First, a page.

The Ramadan Discourses of Shaykh Muhammad ibn al-Habib




The tafsir discourses in this book were recorded during Ramadan in October 1971 just two months before Shaykh Muhammad ibn al-Habib died in Algeria on his way to Hajj. They are the only recordings ever made of the teaching of the Shaykh and, as such, represent an extremely precious element of his legacy. His teaching discourses almost always took the form of giving a tafsir of Quranic ayahs that had just been recited and these discourses follow that pattern. It was his custom in Ramadan year on year to remain in Meknes during the entire month and go through the Qur’an from end to end, starting in one Ramadan where he had finished the previous year. In this, his last Ramadan, he began half way through ayah 156 of Sura al-A‘raf, which was where he had reached the year before.

It must be remembered, as can be seen from the short biography that introduces this volume, that Shaykh Muhammad ibn al-Habib completed his studies at the very beginning of the 20th Century, certainly before 1905. This means that he was from the last generation of scholars whose entire education took place before the intervention of any colonial administration into the Moroccan education system. So he was the direct legatee of a traditional education process that had been continuing unbroken in Fez for more than a millennium and that was completely unaffected by the ethos of scientific materialism which the colonial powers brought in their wake and which now dominates the entire world. This is clearly reflected in his teaching which comes across with a freshness and authenticity and freedom from any modernist influence that no scholar of subsequent generations has been genuinely able to achieve.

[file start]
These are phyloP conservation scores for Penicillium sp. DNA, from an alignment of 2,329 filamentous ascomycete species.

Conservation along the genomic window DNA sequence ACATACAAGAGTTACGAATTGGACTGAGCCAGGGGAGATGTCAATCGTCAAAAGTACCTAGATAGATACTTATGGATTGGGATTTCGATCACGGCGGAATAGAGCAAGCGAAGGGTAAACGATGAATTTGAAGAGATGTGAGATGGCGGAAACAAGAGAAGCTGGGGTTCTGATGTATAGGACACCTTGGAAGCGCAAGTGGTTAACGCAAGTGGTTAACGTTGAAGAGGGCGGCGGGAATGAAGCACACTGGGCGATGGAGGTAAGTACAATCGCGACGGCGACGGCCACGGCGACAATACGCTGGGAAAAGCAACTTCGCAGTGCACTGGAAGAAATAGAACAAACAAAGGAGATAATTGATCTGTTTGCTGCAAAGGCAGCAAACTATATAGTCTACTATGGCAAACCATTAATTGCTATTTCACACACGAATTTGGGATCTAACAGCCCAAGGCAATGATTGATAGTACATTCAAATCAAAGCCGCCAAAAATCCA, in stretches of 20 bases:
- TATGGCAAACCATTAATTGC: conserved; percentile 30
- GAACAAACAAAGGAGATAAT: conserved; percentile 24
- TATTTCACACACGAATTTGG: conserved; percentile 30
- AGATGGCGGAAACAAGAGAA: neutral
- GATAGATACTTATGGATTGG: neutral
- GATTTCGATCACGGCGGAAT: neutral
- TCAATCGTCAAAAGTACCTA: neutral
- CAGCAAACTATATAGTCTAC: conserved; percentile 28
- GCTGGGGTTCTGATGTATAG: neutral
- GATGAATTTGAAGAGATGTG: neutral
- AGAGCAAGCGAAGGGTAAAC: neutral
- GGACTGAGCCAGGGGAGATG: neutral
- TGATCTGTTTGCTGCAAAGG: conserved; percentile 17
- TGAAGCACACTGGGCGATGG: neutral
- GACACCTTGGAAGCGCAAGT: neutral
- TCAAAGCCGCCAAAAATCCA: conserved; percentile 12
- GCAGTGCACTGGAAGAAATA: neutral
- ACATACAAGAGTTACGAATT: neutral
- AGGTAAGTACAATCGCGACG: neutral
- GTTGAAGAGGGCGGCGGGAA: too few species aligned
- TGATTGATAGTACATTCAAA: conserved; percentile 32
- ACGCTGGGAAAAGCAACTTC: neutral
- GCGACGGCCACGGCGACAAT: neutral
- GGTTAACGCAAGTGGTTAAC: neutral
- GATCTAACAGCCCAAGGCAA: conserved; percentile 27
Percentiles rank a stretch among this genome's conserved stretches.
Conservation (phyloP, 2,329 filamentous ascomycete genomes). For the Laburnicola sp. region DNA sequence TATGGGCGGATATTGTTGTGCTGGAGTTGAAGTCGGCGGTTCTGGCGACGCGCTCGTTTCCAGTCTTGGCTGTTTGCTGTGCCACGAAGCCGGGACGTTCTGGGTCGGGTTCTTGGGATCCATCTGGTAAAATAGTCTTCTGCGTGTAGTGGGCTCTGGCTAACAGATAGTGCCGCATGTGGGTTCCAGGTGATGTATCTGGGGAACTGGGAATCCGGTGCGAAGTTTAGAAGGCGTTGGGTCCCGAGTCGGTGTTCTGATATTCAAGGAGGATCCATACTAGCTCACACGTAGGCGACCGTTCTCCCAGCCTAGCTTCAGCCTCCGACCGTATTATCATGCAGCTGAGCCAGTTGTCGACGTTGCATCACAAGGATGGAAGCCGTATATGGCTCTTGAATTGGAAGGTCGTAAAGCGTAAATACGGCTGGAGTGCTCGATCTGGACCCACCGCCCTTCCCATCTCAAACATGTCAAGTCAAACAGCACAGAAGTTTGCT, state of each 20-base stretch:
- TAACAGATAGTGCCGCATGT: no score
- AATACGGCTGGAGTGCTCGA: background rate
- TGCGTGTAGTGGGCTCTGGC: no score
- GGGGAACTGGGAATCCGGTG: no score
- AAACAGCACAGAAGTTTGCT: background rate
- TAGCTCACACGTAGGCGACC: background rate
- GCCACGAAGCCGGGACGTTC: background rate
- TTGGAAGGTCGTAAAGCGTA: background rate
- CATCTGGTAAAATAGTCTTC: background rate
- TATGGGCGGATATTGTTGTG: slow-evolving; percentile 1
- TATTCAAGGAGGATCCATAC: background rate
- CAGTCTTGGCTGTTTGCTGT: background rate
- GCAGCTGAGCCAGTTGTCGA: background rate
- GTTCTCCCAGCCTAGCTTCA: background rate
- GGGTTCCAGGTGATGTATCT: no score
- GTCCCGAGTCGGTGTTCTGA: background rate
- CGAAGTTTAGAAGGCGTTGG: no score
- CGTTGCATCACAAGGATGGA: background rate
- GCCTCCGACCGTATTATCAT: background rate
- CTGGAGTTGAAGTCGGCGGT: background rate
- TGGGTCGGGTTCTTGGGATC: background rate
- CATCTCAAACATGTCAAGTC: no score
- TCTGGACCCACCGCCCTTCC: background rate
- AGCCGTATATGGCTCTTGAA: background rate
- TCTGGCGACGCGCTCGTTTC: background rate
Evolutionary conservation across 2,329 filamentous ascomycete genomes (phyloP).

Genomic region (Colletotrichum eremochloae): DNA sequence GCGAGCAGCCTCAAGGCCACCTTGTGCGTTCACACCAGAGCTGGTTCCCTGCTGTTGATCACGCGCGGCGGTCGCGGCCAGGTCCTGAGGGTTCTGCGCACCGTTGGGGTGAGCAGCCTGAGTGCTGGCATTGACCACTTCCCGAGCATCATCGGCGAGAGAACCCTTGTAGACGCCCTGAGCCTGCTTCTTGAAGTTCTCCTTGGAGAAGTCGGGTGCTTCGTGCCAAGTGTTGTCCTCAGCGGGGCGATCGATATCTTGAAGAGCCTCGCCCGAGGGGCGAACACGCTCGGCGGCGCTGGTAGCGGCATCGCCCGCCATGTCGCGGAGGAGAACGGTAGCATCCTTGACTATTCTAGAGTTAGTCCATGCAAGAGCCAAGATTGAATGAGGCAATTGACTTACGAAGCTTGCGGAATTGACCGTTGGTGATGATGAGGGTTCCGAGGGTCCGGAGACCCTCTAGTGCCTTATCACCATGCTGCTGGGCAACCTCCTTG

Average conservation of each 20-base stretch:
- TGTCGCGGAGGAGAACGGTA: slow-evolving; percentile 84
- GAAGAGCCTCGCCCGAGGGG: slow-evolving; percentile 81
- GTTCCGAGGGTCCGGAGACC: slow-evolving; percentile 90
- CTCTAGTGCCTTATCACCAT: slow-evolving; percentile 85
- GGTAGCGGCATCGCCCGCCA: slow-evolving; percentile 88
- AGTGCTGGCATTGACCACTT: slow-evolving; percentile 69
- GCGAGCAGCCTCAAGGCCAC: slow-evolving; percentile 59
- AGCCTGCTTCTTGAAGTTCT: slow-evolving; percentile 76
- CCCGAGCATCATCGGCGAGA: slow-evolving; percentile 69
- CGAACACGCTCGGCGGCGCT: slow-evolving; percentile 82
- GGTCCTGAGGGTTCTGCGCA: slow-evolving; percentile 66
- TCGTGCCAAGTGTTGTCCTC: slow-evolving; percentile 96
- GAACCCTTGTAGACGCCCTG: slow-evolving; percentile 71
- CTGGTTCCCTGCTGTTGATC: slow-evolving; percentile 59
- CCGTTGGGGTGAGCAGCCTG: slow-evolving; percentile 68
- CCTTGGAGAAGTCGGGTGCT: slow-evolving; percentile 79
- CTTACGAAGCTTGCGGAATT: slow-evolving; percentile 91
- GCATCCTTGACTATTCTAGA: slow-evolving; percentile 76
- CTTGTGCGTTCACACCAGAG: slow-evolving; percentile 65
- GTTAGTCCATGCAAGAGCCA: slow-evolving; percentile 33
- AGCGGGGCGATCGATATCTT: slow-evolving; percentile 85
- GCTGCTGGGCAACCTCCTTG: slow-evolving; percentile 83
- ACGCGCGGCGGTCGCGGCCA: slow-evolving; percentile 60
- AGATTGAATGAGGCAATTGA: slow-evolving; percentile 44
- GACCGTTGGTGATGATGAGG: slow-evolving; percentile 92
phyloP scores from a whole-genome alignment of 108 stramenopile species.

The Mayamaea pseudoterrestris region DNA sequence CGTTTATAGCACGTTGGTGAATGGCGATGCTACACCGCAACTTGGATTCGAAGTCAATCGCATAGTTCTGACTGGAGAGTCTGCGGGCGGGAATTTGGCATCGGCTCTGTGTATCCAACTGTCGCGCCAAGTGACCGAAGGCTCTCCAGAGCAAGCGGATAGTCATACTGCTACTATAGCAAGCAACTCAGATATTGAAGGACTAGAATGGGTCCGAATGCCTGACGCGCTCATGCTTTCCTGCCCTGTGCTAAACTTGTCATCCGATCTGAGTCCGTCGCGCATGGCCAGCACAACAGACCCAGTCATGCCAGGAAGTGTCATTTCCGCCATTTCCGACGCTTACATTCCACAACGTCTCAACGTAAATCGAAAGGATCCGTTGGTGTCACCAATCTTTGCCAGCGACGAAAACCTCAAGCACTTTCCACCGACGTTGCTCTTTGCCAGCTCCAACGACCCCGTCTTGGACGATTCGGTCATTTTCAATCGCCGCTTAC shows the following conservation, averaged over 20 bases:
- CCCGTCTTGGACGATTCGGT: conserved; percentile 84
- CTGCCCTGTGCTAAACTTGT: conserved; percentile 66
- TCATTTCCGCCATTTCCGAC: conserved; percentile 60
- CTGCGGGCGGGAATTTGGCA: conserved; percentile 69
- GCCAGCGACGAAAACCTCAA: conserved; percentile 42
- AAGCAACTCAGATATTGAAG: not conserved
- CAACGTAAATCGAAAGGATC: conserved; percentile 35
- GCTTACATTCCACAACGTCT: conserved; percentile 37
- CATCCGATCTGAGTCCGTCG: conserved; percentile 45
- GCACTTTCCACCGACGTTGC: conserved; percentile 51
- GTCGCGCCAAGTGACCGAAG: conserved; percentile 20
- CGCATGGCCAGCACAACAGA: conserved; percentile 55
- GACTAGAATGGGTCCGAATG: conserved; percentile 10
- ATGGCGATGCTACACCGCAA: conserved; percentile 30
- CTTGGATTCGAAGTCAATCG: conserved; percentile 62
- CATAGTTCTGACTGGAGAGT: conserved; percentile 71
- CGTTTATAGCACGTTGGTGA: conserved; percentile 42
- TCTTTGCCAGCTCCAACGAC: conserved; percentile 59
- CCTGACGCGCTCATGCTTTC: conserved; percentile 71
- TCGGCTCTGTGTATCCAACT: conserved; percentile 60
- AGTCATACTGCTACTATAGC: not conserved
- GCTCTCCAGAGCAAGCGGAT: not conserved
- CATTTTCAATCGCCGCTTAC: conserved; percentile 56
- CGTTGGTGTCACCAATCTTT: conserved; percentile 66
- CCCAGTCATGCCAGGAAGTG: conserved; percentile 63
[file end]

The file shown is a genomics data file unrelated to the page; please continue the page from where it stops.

This is reflected in everything he says but is demonstrated particularly clearly in his continual insistence on a pure understanding of tawhid. This is something he emphasised generally throughout his teaching and, as can be seen, he returns to it again and again in these discourses. Something else that shines through in his words is his constant, almost urgent, awareness of the Divine Presence and the reality of the Next World, and his fervent desire to communicate that to his hearers so that they realise the true nature of the human situation and their need to act upon what he says. This has made these discourses as relevant, or even more relevant, than they were when they were first delivered fifty years ago. 

The doctrines of scientific materialism, positing, as they do, the absolute reality of cause and effect, have now penetrated even more deeply into human consciousness and have made it vital that the true teaching of tawhid is once more made accessible to Muslims in the way it is through the Shaykh’s words here. And the rampant secularism that now dominates virtually the whole world, which treats the Divine Presence and the realities of the Next World at best as myth and frequently as fiction, makes the Shaykh’s certainty about them and vibrant awareness of them all the more inspiring and needed in the present time. May Allah greatly benefit all who read these discourses and increase the reward of Shaykh Muhammad ibn al-Habib by the benefit they bring.

Abdalhaqq Bewley

Shaykh Muhammad ibn al-Habib 1288/1871 – 23 Dhu al-Qa‘da 1391/11 January 1972

The highly informative brief summary of the life of Shaykh Sidi Muhammad ibn al-Habib, may Allah purify his secret, by Bashir ibn Isma’il reveals, as Abdalhaqq Bewley insightfully says, that he was entirely grounded in the tradition and unaffected intellectually by the materialism of the so-called ‘enlightenment’ that so devastatingly worked its mischief on so many Muslims. Moreover, he was an exemplar of the almost uniquely Moroccan take on the deen, that is the unity of Islam, Iman and Ihsan derived from the Madinan tradition rather than later efforts at synthesis. Not only was the Shaykh thoroughly grounded in the sciences of the ‘ulama but, experiencing the imperial French attempt at colonisation, he engaged in jihad having to learn to ride a horse and use weapons for the purpose. In the last decades of his long life, he travelled constantly in Morocco and Algeria teaching people in the cities, the villages and the deserts, and going on Hajj three times, the third time passing away in Algeria at more than a hundred years of age, may Allah be merciful to him and pleased with him.



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